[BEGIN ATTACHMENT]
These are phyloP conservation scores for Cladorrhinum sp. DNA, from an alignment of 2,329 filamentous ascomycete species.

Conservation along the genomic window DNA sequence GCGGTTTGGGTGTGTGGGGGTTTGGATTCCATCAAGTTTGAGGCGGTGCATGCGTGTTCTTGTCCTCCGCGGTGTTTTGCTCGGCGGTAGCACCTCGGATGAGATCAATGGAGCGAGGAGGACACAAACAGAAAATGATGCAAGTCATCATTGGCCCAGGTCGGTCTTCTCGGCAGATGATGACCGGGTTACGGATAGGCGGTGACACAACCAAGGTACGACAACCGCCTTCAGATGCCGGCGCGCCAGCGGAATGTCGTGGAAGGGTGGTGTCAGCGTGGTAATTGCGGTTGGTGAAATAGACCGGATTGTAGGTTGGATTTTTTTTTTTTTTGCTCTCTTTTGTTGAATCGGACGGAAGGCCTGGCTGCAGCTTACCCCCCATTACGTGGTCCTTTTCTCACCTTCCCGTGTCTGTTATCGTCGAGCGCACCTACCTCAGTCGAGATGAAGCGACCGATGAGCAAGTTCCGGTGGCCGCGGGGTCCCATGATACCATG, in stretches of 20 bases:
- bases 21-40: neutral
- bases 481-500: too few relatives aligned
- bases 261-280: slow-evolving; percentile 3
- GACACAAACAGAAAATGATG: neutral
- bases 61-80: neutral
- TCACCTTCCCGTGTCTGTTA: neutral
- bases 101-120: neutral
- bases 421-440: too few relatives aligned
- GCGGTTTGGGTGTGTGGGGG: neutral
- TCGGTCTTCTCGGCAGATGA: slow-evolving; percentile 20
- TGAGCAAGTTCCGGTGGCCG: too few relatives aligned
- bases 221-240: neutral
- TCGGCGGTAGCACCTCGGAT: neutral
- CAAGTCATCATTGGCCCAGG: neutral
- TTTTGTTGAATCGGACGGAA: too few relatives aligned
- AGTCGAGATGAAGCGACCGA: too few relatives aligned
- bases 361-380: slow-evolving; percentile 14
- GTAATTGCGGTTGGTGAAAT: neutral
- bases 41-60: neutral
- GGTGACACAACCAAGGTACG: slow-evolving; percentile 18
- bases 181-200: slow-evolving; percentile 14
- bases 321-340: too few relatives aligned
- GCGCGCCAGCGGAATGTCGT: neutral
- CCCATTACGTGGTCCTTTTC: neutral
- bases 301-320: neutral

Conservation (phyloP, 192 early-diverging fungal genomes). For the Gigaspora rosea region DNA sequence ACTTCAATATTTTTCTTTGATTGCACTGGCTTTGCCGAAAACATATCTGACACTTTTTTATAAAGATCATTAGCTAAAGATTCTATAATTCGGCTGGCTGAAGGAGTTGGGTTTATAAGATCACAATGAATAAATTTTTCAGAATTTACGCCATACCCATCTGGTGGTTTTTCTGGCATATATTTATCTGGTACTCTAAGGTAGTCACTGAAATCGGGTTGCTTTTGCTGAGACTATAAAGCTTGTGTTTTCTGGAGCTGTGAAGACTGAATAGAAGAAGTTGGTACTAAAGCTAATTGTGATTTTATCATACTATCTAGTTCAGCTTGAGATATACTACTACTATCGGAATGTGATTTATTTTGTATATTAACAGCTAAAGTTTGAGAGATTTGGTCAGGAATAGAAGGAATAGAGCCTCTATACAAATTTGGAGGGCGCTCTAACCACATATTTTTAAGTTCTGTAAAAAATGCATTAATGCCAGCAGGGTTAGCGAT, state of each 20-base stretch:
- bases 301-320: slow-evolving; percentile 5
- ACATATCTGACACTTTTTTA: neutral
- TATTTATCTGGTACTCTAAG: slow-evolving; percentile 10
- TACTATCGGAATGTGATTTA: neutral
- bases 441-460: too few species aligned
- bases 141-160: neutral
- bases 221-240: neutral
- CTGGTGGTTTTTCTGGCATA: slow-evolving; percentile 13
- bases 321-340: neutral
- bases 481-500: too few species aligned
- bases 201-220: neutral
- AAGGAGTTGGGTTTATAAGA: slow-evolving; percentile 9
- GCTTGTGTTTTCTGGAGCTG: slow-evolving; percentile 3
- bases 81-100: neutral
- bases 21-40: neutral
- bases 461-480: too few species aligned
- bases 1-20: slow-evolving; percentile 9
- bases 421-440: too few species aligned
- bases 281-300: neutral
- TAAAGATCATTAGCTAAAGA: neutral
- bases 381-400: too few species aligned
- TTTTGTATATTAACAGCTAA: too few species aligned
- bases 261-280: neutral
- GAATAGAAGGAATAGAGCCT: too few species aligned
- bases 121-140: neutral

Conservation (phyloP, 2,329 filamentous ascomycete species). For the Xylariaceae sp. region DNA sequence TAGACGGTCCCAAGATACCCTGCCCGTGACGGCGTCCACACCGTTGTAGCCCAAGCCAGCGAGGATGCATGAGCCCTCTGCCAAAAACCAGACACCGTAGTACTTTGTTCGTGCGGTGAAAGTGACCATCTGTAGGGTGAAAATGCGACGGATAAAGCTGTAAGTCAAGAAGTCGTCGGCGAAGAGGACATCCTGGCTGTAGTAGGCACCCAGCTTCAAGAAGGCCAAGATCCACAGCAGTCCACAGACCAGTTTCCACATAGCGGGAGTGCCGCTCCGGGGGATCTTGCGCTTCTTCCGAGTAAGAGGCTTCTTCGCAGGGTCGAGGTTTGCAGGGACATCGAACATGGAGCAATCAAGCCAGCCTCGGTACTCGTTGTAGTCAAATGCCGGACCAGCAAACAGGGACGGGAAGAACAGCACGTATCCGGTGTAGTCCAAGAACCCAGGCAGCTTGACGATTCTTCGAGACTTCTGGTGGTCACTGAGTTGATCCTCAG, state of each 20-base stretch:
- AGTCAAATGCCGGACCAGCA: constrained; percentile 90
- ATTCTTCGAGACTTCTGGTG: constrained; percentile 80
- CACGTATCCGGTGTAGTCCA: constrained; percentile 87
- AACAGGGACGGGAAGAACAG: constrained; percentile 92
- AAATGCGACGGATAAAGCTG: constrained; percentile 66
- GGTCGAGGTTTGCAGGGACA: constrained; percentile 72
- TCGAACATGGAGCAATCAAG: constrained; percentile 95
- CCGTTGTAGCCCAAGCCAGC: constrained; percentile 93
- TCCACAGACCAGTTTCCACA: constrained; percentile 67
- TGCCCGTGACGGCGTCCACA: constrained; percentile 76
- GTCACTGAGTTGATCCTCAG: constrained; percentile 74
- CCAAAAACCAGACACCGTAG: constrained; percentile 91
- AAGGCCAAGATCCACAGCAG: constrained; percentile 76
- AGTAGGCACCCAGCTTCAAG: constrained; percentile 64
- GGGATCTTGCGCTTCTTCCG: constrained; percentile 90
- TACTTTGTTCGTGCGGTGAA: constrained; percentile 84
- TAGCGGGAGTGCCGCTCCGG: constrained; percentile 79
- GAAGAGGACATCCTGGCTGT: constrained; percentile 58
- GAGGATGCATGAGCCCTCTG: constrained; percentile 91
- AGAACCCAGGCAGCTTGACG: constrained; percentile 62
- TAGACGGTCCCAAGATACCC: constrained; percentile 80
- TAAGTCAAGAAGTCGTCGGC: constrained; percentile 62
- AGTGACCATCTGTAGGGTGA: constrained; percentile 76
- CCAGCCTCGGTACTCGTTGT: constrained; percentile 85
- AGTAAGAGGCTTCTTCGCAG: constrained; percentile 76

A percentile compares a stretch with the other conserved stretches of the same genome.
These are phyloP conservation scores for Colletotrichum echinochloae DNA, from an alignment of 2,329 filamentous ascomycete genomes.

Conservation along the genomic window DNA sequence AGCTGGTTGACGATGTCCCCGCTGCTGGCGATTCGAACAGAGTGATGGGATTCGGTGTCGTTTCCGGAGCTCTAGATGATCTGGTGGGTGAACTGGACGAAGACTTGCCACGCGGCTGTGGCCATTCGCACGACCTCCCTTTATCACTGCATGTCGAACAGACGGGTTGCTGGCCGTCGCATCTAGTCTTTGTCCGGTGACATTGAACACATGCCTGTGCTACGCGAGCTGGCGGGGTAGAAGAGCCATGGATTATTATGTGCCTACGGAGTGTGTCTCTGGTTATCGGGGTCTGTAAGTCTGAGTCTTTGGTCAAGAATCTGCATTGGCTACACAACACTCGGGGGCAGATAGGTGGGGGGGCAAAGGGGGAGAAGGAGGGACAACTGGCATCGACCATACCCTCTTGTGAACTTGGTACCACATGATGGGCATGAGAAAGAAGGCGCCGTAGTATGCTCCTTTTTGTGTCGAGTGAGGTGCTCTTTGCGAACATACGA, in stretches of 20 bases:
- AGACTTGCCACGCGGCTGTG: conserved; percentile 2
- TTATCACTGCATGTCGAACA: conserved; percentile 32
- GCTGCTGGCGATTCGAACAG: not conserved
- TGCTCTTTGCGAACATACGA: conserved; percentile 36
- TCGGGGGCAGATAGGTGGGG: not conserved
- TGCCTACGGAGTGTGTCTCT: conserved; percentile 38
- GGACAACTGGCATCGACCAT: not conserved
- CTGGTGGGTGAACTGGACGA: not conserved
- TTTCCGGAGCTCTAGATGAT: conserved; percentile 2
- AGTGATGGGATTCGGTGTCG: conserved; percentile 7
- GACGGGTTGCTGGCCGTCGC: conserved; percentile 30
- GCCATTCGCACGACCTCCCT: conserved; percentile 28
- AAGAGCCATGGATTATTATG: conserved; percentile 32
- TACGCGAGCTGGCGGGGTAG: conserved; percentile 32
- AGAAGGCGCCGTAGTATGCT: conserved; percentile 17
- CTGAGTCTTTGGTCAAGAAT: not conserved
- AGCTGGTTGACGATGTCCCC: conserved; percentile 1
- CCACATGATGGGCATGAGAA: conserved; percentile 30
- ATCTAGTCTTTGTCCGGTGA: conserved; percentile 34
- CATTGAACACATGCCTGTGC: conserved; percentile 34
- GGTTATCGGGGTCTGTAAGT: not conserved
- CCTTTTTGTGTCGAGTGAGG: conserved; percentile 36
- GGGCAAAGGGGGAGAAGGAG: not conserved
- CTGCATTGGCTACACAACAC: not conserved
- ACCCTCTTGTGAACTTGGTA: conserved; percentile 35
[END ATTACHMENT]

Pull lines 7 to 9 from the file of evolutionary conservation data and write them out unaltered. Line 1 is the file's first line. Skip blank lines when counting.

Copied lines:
- bases 61-80: neutral
- TCACCTTCCCGTGTCTGTTA: neutral
- bases 101-120: neutral